Whatever the decision, both researchers and advocates know that chimps are only one tiny piece of animal research, one part of a bigger debate.

Kathleen Conlee, senior director for animal research issues at the Humane Society, says that the current discussion about chimps points the way to the future. “This,” she said, “is the kind of rigorous analysis we should be applying to all animal research.”

This article has been revised to reflect the following correction:

Correction: November 14, 2011

A previous version of this article gave an incomplete name for a bill now in Congress. The bill is called the Great Ape Protection and Cost Savings Act of 2011.

*The attached photo shows one of the cages the rescued chimps (now at the Fauna Sanctuary) lived in for years while enduring painful experiments. The cages (including the floors) were made of metal bars; they were hauled up to the ceiling each day where they then lived in isolation-- no enrichment or direct contact with any other chimps (though in the wild they live in extended families).

** This year’s film ” Project Nim” shows the quality of the lives of some of the scientists doing these experiments.

Wednesday, November 16, 2011

Wildlife at Fauna

Early morning at Fauna. Our front pasture full of wild Canada Geese.

Wednesday, November 9, 2011

Great Gifts for the Chimps/Des cadeaux pour les ch

Special Thank You to all who have donated gifts /Nos plus sincères remerciements à tous ceux et celles qui ont offert des cadeaux..

Christophier Diaz, Taryn Graham, Lise Brais, Mara ScomParin, Tanya McAleer, alise Thibault, Jessica Tremblay, Celine Lavallee, Dawna Killen-Courtney, Shainty Rant, Nathalie Martel

Maya’s first days on the islands / Premiers pas de Maya sur les îles

Maya has been at Fauna for four years now and we are so happy to finally see her out on the islands. She just loves being outside now and has spent a lot of time on the different islands throughout the entire summer.

When Maya first arrived, she was the last of her group to venture out. The first thing she did was to sit on a wooden structure close to the perimeter fencing separating Billy Jo’s Island from Donna Rae’s Island. Maya is a chimp’s chimp, which means she loves to have new friends. She seemed quite interested in the chimps who were on the neighbouring island but she had not been introduced to them yet and we were not sure whether she would try to go visit them on the other island. With some coaxing, she eventually made it in and we decided to wait until she had made more friends and until we felt secure enough to try again.

That day came this past May, when Maya ventured out on the island with Binky and Spock as if she had always been out. This time again, she went to sit close to the fence line between the islands but only to observe her other island neighbours.

Premiers pas de Maya sur les îles

Depuis quatre ans que Maya vivait parmi nous, on ne l’avait pas encore convaincue de s’aventurer sur les îles. Mais, cette année, nous avons enfin eu le plaisir de la voir s’y promener tout au long de l’été.

À son arrivée au sanctuaire, Maya a été la dernière de son groupe à oser sortir. La première fois qu’elle est sortie, elle s’est tout d’abord installée sur une des structures en bois, près de la clôture qui sépare l’île de Billy Jo de celle de Donna Rae. Comme Maya est extrêmement attachée à ses congénères, elle s’est tout de suite intéressée aux chimpanzés qui se trouvaient sur les îles avoisinantes, sans pour autant oser aller les rejoindre. Nous avons donc préféré attendre qu’elle se soit familiarisée avec tout le monde avant de tenter l’expérience de nouveau.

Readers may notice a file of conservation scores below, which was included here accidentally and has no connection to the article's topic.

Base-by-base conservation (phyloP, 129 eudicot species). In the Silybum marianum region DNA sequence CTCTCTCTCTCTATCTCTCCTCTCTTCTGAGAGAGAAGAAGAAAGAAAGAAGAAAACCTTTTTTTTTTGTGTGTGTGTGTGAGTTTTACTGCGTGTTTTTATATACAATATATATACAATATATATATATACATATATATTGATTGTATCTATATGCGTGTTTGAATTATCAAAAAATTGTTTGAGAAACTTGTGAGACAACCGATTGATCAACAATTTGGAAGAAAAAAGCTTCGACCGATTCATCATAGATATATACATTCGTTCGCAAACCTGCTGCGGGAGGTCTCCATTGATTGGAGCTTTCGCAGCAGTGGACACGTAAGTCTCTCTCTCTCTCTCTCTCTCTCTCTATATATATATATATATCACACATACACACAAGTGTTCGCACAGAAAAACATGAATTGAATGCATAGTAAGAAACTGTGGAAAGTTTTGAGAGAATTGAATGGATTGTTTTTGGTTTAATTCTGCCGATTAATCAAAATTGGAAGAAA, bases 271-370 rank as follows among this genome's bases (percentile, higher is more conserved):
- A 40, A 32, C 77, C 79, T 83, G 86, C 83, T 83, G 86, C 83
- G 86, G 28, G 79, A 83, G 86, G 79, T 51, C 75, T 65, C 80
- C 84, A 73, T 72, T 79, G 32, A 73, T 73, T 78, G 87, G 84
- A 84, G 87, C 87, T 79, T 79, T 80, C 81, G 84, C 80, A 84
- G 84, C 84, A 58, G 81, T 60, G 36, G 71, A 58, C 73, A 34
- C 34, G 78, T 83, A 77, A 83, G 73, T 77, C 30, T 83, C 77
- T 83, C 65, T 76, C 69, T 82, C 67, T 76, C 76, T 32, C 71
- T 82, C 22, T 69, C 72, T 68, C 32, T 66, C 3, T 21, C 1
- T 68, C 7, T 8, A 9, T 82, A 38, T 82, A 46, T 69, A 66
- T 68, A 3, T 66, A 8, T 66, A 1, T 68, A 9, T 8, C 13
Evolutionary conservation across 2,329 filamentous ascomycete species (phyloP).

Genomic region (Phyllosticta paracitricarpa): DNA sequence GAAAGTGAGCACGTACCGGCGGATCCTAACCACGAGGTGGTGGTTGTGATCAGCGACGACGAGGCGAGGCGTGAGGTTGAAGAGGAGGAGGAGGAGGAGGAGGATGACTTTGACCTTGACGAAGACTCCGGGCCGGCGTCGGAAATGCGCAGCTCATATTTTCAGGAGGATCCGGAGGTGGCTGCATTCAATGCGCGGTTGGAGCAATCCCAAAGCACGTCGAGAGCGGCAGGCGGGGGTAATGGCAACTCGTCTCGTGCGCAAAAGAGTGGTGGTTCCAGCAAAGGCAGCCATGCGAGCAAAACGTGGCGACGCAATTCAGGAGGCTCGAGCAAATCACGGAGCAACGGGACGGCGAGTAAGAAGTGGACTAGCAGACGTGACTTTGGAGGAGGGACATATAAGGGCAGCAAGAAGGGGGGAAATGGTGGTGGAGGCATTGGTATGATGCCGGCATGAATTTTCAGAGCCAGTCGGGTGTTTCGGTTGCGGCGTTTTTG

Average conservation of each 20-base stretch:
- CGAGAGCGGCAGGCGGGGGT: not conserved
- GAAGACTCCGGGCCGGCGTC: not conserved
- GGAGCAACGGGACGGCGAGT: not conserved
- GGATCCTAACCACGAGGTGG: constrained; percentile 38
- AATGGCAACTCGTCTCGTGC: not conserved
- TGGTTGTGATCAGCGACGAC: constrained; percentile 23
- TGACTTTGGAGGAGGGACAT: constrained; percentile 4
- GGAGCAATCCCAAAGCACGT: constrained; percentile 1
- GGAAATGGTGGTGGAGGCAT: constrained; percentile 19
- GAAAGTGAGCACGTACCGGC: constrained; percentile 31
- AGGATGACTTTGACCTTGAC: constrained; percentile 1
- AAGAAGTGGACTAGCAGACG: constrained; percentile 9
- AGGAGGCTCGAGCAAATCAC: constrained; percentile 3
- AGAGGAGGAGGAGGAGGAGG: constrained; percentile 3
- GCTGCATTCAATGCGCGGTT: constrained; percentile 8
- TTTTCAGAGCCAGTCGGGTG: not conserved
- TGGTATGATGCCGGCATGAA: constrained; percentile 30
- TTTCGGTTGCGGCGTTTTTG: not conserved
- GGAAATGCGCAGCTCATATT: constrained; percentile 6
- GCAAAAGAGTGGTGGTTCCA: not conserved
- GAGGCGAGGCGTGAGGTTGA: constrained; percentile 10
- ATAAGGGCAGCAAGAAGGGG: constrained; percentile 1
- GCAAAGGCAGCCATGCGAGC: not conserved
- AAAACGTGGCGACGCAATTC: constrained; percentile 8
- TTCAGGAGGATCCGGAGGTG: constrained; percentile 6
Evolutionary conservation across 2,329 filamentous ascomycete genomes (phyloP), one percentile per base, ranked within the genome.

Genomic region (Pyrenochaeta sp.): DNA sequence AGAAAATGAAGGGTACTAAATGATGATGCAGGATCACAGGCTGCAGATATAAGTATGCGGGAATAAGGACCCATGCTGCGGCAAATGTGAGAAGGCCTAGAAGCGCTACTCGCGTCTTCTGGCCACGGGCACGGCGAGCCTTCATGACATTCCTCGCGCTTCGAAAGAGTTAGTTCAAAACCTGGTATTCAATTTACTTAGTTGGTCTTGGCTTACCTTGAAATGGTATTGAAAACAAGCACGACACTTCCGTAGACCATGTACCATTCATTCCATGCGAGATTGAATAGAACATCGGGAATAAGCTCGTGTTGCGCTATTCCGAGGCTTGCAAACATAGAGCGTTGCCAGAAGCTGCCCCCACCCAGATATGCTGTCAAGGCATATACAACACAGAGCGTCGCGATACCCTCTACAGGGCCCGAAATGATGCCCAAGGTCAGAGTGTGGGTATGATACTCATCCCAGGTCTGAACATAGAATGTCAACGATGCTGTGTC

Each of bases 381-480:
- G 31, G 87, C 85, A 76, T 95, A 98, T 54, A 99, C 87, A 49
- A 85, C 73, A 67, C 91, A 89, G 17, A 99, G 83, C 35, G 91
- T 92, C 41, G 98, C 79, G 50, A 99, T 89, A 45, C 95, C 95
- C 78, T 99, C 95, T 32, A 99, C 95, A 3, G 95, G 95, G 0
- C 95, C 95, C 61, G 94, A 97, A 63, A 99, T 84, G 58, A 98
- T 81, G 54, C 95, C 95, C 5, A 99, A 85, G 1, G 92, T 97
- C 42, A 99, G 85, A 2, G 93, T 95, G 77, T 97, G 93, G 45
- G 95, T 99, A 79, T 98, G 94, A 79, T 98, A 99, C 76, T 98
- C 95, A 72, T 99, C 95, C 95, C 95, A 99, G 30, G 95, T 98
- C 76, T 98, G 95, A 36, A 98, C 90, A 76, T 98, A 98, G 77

Ce jour-là est venu en mai dernier, alors que Maya s’est aventurée sur l’île en compagnie de Binky et de Spock, comme si c’était la choise la plus naturelle au monde. Fidèle à son habitude, elle s’est assise près de la clôture pour observer ses voisins des autres îles.

Tuesday, November 8, 2011

Theo our Olive Baboon / Notre babouin Theo

Room Enrichment after cleaning / Les activités d’enrichissement après le nettoyage

Baboons and other Monkeys do not like direct eye contact, it is perceived as a threat.Here Theo caught us looking at him, that is the reason for the wide eye direct look. He is challenging us , therefore we simply shift our eyes to another location and he is fine and continues on with his game. / Les babouins et les autres singes se sentent menacés lorsqu’on les regarde droit dans les yeux. Quand Theo nous surprend à le regarder directement, il nous lance un regard de défi, les yeux grands ouverts. Dès que nous détournons notre regard, il reprend ses activités.

Having fun totally trashing his new grass, looking for bugs we presume. / Il s’amuse à démolir la pelouse nouvellement installée. Peut-être qu’il y recherche des insectes?
Where are the bugs? / Où sont donc les insectes?
A new place to sit and rest, as well as, showing us his amazing teeth / Un nouvel endroit pour s’asseoir… et nous faire voir ses crocs impressionnants.

Saturday, November 5, 2011

From the Chimp House

Here are some pictures of the amazing theme days that Natasha has been putting together these past months..

Voici quelques photos des merveilleuses journées thématiques organisées par Natasha ces derniers mois.

Pool Shark Party /les requins

Space Day / Journée de l’exploration spatiale

Jethro's Birthday "All wrapped up theme" / Pour l’anniversaire de Jethro, une journée «emballante«

Barbie Theme Day with treats /La journée de la poupée Barbie